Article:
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    #1

    Relatively stabe or more stable

    Dear Teachers

    Would like to know which of the follwoing sentences are better in terms of the English language. Or they convey different meanings?

    1) Returns of bonds are relatively stable compared to equities
    2) Returns of bonds are more stable than equities

    Regards

    Anthony the learner

  1. Raymott's Avatar
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    #2

    Re: Relatively stabe or more stable

    Quote Originally Posted by patran View Post
    Dear Teachers

    Would like to know which of the follwoing sentences are better in terms of the English language. Or they convey different meanings?

    1) Returns of bonds are relatively stable compared to equities
    2) Returns of bonds are more stable than equities

    Regards

    Anthony the learner
    Returns from bonds are more stable than returns from equities.
    Returns from bonds are relatively stable compared to returns from equities.

    They mean close enough to the same thing.

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    #3

    Re: Relatively stabe or more stable

    Thanks Raymott. Would like to know, which one 1) or 2) sounds more natural to you? Please advise.

  2. BobK's Avatar
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    #4

    Re: Relatively stabe or more stable

    Quote Originally Posted by Raymott View Post
    Returns from bonds are more stable than returns from equities.
    Returns from bonds are relatively stable compared to returns from equities.

    They mean close enough to the same thing.
    These two are close enough to meaning the same thing:
    • Returns from bonds are more stable than returns from equities
    • Returns from bonds, relative to returns from equities, are more stable.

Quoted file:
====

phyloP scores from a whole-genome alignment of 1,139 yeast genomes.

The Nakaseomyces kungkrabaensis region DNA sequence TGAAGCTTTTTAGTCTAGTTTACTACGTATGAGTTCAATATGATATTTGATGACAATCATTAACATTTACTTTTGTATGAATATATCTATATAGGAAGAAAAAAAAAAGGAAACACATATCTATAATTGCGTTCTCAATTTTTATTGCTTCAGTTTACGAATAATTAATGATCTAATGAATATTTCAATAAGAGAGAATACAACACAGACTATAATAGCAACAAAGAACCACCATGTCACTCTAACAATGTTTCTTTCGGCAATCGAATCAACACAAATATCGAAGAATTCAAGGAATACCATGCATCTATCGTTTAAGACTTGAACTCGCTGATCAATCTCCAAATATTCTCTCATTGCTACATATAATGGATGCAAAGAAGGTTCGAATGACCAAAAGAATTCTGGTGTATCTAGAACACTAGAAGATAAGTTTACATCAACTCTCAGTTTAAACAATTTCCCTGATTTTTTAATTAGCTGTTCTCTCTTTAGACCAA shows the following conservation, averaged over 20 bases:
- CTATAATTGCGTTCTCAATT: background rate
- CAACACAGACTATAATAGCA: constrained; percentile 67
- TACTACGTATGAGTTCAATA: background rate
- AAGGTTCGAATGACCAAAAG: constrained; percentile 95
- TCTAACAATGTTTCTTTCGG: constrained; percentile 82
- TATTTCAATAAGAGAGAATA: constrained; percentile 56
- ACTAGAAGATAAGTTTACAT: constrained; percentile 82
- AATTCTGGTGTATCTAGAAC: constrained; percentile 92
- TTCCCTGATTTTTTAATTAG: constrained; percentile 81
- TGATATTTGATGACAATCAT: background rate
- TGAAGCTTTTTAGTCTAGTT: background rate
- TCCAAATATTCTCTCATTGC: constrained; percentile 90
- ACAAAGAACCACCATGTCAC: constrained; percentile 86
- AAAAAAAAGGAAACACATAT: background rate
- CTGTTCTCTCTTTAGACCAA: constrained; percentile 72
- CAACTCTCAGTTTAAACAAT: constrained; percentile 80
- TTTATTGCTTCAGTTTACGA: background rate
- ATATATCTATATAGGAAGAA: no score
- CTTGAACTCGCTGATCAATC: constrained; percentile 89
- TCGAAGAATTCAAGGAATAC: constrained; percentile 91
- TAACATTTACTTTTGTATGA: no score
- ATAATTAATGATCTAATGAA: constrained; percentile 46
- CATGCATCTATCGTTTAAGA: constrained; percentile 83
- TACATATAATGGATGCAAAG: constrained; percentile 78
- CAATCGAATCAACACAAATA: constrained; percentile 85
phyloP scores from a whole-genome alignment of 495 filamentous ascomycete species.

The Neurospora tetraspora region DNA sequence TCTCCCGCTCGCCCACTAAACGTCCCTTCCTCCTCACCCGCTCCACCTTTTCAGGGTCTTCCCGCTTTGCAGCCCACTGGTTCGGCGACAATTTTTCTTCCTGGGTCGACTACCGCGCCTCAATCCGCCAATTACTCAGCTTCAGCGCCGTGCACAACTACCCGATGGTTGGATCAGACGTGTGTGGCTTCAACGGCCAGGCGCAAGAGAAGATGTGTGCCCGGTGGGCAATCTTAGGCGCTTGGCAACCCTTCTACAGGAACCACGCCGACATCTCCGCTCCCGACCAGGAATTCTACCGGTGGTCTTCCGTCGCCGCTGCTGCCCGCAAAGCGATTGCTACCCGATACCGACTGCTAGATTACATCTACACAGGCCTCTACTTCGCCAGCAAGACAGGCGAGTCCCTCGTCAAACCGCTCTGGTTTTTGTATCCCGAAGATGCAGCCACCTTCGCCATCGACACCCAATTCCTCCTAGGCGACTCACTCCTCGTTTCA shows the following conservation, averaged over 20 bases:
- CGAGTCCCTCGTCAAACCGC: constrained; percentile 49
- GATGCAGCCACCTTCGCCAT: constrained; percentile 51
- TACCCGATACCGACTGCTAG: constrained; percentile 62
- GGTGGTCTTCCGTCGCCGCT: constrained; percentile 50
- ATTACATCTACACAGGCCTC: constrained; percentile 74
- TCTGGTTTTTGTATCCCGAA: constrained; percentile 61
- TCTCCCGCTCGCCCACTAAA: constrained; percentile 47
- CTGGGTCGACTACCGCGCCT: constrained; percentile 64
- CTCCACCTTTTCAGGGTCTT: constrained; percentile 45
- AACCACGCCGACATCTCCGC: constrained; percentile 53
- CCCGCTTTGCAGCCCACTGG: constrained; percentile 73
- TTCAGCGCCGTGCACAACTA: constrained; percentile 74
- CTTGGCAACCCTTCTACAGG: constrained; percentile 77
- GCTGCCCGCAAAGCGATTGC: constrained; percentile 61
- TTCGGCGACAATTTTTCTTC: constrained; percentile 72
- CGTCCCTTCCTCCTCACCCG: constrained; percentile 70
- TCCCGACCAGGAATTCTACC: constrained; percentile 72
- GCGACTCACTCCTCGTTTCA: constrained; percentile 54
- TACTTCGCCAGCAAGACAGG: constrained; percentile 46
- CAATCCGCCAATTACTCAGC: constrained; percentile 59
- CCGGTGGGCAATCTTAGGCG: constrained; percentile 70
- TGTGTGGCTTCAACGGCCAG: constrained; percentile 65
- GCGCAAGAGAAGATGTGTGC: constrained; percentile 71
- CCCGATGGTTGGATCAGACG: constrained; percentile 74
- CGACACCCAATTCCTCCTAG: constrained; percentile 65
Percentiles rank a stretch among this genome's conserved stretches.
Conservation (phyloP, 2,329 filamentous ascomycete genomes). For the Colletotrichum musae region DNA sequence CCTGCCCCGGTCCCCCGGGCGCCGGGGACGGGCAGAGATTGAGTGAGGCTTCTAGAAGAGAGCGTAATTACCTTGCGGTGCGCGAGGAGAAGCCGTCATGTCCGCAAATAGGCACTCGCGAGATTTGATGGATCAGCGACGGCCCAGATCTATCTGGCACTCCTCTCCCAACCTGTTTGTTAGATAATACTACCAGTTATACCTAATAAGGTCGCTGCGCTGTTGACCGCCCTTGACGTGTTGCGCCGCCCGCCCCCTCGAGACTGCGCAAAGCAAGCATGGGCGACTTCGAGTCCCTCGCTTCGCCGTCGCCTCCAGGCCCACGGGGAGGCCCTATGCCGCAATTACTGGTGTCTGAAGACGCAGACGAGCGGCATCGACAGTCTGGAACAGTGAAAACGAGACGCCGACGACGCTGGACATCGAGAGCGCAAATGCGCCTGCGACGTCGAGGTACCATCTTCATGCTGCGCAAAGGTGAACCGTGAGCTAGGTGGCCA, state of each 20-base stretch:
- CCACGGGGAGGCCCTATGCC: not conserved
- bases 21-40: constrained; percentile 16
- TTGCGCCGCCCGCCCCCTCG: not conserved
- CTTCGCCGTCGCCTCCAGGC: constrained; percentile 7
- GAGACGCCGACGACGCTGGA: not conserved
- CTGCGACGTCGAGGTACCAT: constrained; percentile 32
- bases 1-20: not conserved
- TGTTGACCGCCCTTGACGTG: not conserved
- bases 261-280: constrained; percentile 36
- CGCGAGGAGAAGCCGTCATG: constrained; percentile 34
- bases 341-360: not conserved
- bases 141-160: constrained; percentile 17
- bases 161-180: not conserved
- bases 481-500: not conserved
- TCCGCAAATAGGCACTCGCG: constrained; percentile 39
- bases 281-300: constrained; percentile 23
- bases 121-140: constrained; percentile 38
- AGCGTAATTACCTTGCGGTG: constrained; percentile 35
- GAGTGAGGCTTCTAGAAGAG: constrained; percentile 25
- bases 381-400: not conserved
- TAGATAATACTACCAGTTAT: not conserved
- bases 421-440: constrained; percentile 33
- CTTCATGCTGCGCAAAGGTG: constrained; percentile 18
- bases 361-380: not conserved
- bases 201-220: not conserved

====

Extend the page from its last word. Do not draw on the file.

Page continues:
The trouble with 'relatively', especially when placed directly before a gradable adjective, is that as well as its comparative meaning it can have a general 'in relation to everything else' sense - so that it comes to mean something like 'reasonably/fairly/quite...'

    So, patran, use the first; and if you find yourself ever needing to use something like the second, put a comma after 'relatively stable' so that it's clear that you aren't committing the solecism of using a pleonastic 'relatively' (pleonastic, because you're about to say what it's relative to anyway).

    b

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    #5

    Re: Relatively stabe or more stable

    Quote Originally Posted by BobK View Post
    These two are close enough to meaning the same thing:
    • Returns from bonds are more stable than returns from equities
    • Returns from bonds, relative to returns from equities, are more stable.


    The trouble with 'relatively', especially when placed directly before a gradable adjective, is that as well as its comparative meaning it can have a general 'in relation to everything else' sense - so that it comes to mean something like 'reasonably/fairly/quite...'

    So, patran, use the first; and if you find yourself ever needing to use something like the second, put a comma after 'relatively stable' so that it's clear that you aren't committing the solecism of using a pleonastic 'relatively' (pleonastic, because you're about to say what it's relative to anyway).

    b
    Yes, Bob, to me they mean close enough to the same thing - unless I'm missing something at this early hour.
    "I am more stable than you."
    "I am, relatively to you, more stable."

    I agree the first sounds best.

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